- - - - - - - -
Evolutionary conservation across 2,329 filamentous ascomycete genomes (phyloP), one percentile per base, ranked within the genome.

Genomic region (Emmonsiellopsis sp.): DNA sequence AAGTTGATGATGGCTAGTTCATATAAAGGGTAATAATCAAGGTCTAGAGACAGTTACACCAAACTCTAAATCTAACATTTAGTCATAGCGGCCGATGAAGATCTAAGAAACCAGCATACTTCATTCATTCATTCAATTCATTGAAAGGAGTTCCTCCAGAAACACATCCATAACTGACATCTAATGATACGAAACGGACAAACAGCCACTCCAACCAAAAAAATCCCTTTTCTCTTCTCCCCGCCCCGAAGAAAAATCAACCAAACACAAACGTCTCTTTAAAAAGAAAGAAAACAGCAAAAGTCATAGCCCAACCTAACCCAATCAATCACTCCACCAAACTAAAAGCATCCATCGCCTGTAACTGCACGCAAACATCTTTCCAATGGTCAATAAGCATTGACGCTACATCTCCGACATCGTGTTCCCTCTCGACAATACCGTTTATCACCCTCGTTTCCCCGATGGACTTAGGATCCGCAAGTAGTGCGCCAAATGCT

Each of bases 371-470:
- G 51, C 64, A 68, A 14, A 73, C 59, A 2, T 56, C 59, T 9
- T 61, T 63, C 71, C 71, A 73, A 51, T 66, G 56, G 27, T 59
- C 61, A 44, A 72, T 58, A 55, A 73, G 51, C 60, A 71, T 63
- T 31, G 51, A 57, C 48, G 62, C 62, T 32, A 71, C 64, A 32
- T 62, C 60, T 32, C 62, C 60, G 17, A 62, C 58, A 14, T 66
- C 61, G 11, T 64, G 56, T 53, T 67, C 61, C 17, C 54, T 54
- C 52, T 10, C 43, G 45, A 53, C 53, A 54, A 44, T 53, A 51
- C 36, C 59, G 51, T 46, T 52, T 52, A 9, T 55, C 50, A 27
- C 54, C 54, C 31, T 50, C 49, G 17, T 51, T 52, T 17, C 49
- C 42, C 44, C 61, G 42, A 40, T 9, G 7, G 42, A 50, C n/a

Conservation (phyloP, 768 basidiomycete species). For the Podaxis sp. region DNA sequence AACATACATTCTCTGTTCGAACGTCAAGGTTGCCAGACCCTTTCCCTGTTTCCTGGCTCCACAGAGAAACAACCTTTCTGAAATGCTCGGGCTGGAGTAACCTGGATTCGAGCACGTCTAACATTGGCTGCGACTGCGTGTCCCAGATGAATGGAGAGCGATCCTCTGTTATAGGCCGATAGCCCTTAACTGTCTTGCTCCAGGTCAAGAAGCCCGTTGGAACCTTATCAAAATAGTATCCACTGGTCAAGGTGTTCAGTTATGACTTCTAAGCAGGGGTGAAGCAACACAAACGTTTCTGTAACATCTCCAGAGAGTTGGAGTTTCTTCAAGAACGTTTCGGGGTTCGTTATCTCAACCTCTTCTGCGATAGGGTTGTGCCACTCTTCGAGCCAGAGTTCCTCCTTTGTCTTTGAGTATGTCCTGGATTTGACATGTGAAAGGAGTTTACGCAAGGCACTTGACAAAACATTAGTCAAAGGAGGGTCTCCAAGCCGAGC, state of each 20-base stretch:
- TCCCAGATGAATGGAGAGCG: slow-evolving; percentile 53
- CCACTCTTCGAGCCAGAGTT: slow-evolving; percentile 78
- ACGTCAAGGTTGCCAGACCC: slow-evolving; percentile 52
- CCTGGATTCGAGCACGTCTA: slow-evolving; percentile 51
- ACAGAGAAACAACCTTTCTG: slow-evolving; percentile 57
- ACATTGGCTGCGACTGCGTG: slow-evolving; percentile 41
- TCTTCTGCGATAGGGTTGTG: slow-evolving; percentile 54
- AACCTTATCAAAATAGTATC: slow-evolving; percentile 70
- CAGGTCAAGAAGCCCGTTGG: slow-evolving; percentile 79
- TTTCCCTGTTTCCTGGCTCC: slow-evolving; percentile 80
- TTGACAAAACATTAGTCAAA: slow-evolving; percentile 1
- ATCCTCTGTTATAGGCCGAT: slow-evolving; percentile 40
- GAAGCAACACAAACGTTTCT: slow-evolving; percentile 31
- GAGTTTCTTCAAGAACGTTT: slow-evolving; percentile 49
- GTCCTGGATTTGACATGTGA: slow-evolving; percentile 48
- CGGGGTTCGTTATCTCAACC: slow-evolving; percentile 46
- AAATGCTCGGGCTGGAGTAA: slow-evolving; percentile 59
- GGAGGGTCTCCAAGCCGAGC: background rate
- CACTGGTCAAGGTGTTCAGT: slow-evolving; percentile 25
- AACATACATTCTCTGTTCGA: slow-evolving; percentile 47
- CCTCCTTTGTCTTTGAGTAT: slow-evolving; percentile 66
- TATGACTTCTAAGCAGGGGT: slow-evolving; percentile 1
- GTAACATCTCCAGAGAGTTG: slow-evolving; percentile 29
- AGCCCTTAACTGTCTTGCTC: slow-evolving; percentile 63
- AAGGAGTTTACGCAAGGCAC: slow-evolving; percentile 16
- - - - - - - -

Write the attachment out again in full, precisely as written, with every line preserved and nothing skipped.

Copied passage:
Evolutionary conservation across 2,329 filamentous ascomycete genomes (phyloP), one percentile per base, ranked within the genome.

Genomic region (Emmonsiellopsis sp.): DNA sequence AAGTTGATGATGGCTAGTTCATATAAAGGGTAATAATCAAGGTCTAGAGACAGTTACACCAAACTCTAAATCTAACATTTAGTCATAGCGGCCGATGAAGATCTAAGAAACCAGCATACTTCATTCATTCATTCAATTCATTGAAAGGAGTTCCTCCAGAAACACATCCATAACTGACATCTAATGATACGAAACGGACAAACAGCCACTCCAACCAAAAAAATCCCTTTTCTCTTCTCCCCGCCCCGAAGAAAAATCAACCAAACACAAACGTCTCTTTAAAAAGAAAGAAAACAGCAAAAGTCATAGCCCAACCTAACCCAATCAATCACTCCACCAAACTAAAAGCATCCATCGCCTGTAACTGCACGCAAACATCTTTCCAATGGTCAATAAGCATTGACGCTACATCTCCGACATCGTGTTCCCTCTCGACAATACCGTTTATCACCCTCGTTTCCCCGATGGACTTAGGATCCGCAAGTAGTGCGCCAAATGCT

Each of bases 371-470:
- G 51, C 64, A 68, A 14, A 73, C 59, A 2, T 56, C 59, T 9
- T 61, T 63, C 71, C 71, A 73, A 51, T 66, G 56, G 27, T 59
- C 61, A 44, A 72, T 58, A 55, A 73, G 51, C 60, A 71, T 63
- T 31, G 51, A 57, C 48, G 62, C 62, T 32, A 71, C 64, A 32
- T 62, C 60, T 32, C 62, C 60, G 17, A 62, C 58, A 14, T 66
- C 61, G 11, T 64, G 56, T 53, T 67, C 61, C 17, C 54, T 54
- C 52, T 10, C 43, G 45, A 53, C 53, A 54, A 44, T 53, A 51
- C 36, C 59, G 51, T 46, T 52, T 52, A 9, T 55, C 50, A 27
- C 54, C 54, C 31, T 50, C 49, G 17, T 51, T 52, T 17, C 49
- C 42, C 44, C 61, G 42, A 40, T 9, G 7, G 42, A 50, C n/a

Conservation (phyloP, 768 basidiomycete species). For the Podaxis sp. region DNA sequence AACATACATTCTCTGTTCGAACGTCAAGGTTGCCAGACCCTTTCCCTGTTTCCTGGCTCCACAGAGAAACAACCTTTCTGAAATGCTCGGGCTGGAGTAACCTGGATTCGAGCACGTCTAACATTGGCTGCGACTGCGTGTCCCAGATGAATGGAGAGCGATCCTCTGTTATAGGCCGATAGCCCTTAACTGTCTTGCTCCAGGTCAAGAAGCCCGTTGGAACCTTATCAAAATAGTATCCACTGGTCAAGGTGTTCAGTTATGACTTCTAAGCAGGGGTGAAGCAACACAAACGTTTCTGTAACATCTCCAGAGAGTTGGAGTTTCTTCAAGAACGTTTCGGGGTTCGTTATCTCAACCTCTTCTGCGATAGGGTTGTGCCACTCTTCGAGCCAGAGTTCCTCCTTTGTCTTTGAGTATGTCCTGGATTTGACATGTGAAAGGAGTTTACGCAAGGCACTTGACAAAACATTAGTCAAAGGAGGGTCTCCAAGCCGAGC, state of each 20-base stretch:
- TCCCAGATGAATGGAGAGCG: slow-evolving; percentile 53
- CCACTCTTCGAGCCAGAGTT: slow-evolving; percentile 78
- ACGTCAAGGTTGCCAGACCC: slow-evolving; percentile 52
- CCTGGATTCGAGCACGTCTA: slow-evolving; percentile 51
- ACAGAGAAACAACCTTTCTG: slow-evolving; percentile 57
- ACATTGGCTGCGACTGCGTG: slow-evolving; percentile 41
- TCTTCTGCGATAGGGTTGTG: slow-evolving; percentile 54
- AACCTTATCAAAATAGTATC: slow-evolving; percentile 70
- CAGGTCAAGAAGCCCGTTGG: slow-evolving; percentile 79
- TTTCCCTGTTTCCTGGCTCC: slow-evolving; percentile 80
- TTGACAAAACATTAGTCAAA: slow-evolving; percentile 1
- ATCCTCTGTTATAGGCCGAT: slow-evolving; percentile 40
- GAAGCAACACAAACGTTTCT: slow-evolving; percentile 31
- GAGTTTCTTCAAGAACGTTT: slow-evolving; percentile 49
- GTCCTGGATTTGACATGTGA: slow-evolving; percentile 48
- CGGGGTTCGTTATCTCAACC: slow-evolving; percentile 46
- AAATGCTCGGGCTGGAGTAA: slow-evolving; percentile 59
- GGAGGGTCTCCAAGCCGAGC: background rate
- CACTGGTCAAGGTGTTCAGT: slow-evolving; percentile 25
- AACATACATTCTCTGTTCGA: slow-evolving; percentile 47
- CCTCCTTTGTCTTTGAGTAT: slow-evolving; percentile 66
- TATGACTTCTAAGCAGGGGT: slow-evolving; percentile 1
- GTAACATCTCCAGAGAGTTG: slow-evolving; percentile 29
- AGCCCTTAACTGTCTTGCTC: slow-evolving; percentile 63
- AAGGAGTTTACGCAAGGCAC: slow-evolving; percentile 16